Sunrise Manor resident Carlos Castillo doesn't remember his entry into the United States well, but he does remember being told to pretend he was sleeping.
"I was 10 or 11, and we had my cousin's birth certificate," Castillo said. "They looked in and saw me 'sleeping' in the back seat and waved us through. It was easier to cross the border then."
Castillo is now 42, and after spending nearly half of his childhood and his entire adult life in the United States, he's pursuing what he has always dreamed of, U.S. citizenship.
Castillo has lived in the valley since 1998, and he cuts an imposing figure. He's built low and large with a slew of fading tattoos on his beefy forearms that imply a more colorful past. His current life is fairly low-key.
"I'm a toner tech," he said. "I supply and repair copy machines, fax machines, that kind of stuff."
Castillo was one of two dozen prospective citizens who showed up on a Saturday morning to attend America 101 citizenship classes at 730 W. Cheyenne Ave., Suite 150, the local office of CORE, Congress of Racial Equality, a nonprofit national civil rights organization.
Castillo's fellow attendees included some with backgrounds similar to his but also a few Filipino immigrants and a woman from a circus family who speaks five languages and has visited 90 countries.
After an initial language proficiency test, the group was split into three, with Castillo and several others with high English proficiency moving to a small back office to attend a class in civics geared toward passing the U.S. citizenship test.
"These are hard-working people. These aren't people who are trying to milk the system," said volunteer instructor Dave McKeon. "I truly believe if the community saw what CORE is doing here, there would be greater support for it."
McKeon was in the fifth week of a nine-week class that prepares citizenship candidates to answer the 100 civics and history questions with which they are expected to be familiar. The section they were working on dealt with the workings of the branches of the government. While it seemed from his mastery of the subject that McKeon was a seasoned social studies teacher, this was his first class. As the youngest son of U.S. Rep. Howard "Buck" McKeon, R-Calif., Dave McKeon has hands-on civics experience.
"Having a father in Congress gives you a unique view of the government," he said. "And being on a mission (for The Church of Jesus Christ of Latter-day Saints) where I learned Spanish also breaks down barriers."
McKeon also draws instructing inspiration from teachers who have impacted his life.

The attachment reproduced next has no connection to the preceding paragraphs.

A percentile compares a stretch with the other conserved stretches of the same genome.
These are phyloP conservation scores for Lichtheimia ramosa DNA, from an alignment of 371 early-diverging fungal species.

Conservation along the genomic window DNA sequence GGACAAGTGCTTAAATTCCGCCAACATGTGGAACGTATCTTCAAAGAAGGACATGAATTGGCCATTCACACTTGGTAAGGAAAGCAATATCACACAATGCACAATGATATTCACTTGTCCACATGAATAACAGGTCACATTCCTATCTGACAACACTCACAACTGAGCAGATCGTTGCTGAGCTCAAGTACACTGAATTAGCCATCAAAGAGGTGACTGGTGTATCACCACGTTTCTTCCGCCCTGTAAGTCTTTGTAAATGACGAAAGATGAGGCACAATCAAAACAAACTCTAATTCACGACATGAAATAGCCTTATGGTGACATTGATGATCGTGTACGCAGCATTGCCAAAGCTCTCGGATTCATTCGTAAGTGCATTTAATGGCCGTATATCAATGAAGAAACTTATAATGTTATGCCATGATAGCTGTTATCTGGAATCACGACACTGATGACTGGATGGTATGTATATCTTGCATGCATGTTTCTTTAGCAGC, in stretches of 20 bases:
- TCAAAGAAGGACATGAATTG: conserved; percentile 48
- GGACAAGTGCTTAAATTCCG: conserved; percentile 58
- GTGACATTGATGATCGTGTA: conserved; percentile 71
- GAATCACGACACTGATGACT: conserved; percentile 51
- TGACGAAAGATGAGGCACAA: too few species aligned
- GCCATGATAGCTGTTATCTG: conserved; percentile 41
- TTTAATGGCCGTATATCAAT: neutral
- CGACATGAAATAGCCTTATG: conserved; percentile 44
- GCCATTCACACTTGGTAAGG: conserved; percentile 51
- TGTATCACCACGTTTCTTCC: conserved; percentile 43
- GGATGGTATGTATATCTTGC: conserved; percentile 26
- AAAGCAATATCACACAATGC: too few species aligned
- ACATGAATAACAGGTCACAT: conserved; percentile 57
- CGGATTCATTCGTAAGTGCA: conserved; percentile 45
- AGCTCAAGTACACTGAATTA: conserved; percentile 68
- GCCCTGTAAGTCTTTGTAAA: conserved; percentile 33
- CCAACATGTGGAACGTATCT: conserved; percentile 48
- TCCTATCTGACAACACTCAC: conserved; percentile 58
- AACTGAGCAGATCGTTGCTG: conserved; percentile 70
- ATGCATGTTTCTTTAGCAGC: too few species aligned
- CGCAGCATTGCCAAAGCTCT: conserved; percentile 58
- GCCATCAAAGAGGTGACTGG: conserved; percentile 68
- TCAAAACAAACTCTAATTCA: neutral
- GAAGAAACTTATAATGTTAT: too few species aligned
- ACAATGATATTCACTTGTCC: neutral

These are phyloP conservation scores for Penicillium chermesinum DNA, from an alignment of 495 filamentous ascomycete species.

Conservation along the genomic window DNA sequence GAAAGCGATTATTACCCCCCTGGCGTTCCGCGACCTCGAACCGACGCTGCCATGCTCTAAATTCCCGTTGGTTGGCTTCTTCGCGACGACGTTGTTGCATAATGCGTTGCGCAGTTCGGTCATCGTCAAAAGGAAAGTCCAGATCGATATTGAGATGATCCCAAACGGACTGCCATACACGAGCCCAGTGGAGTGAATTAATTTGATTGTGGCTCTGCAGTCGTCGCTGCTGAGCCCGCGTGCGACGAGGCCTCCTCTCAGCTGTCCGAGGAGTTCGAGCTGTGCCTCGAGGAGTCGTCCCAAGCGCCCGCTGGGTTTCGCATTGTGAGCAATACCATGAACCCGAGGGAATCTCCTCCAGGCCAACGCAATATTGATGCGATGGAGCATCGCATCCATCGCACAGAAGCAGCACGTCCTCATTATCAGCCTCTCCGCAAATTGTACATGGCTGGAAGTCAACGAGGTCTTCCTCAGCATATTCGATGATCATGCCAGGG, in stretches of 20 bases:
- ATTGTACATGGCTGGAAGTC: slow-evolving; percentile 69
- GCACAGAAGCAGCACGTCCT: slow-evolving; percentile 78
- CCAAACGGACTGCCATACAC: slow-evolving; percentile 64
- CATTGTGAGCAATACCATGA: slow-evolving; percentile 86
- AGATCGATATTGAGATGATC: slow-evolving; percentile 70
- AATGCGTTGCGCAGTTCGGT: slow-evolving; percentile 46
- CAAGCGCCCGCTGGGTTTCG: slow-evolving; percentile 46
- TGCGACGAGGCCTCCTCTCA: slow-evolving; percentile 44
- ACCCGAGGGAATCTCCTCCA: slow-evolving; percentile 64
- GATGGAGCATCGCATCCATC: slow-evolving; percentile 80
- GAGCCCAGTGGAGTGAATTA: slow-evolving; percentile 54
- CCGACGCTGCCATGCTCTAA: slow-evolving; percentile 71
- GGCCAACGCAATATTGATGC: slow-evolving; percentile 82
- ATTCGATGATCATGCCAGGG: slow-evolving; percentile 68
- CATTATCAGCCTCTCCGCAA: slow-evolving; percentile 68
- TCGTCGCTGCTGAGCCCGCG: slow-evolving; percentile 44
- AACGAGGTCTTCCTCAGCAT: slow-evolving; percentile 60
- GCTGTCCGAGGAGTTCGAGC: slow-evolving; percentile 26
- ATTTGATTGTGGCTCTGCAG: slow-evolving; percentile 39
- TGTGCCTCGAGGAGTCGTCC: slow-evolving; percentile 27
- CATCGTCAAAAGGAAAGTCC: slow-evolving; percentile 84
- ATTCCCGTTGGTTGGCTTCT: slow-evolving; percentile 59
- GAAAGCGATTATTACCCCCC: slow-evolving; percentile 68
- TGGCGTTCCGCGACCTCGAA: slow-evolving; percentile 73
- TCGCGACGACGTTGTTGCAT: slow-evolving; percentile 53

"I look back on certain teachers in my life who had a great influence over me," he said. "They're the people who put a thought in my head that let me see things in a different light."
McKeon makes his living as a producer, putting together shows for entertainers such as Kanye West and Gnarls Barkley. He was hired to produce a show for CORE called Nevadans by Choice in January, and he was so impressed by what he saw that he came down to the offices to find out what he could do to help.
His fluency in Spanish made him an excellent candidate to teach the class.
"I look forward to my Saturdays," McKeon said. "Other people might want to be doing something else on Saturday from 10 to 2, but I want to be here."
McKeon said the CORE class has a 100 percent success rate. Everyone who has completed it has passed the citizenship test.
CORE also helps with a wide variety of immigration issues, including translations, Green Card renewals, expedited citizenship for active or recently discharged U.S. armed forces personnel and domestic violence petitions.
Niger Innis, a national spokesman for CORE, said roughly 1,500 people go through its citizenship classes annually. It's a misconception, he said, that they ducked across the Mexican border.
"We have folks from South America," he said. "We have folks from Central America ... You can't take the class unless you are here legally."
Castillo is happy to be taking the class, although he found it challenging at first.
"I haven't been to school since 11th grade," he said. "There's a lot to learn."
During the class McKeon shared his personal experiences with his students as examples and illustrations of the class work. It's been a two-way street.
"They've taken the time to share their experiences with me," McKeon said. "I think if people want to go through all of that to come to this country, we must be a pretty great country."
For more information, visit congressof racialequality.org or call 633-4464.
View reporter Jan Hogan contributed to this story. Contact Sunrise/Whitney View reporter F. Andrew Taylor at email@example.com or 380-4532.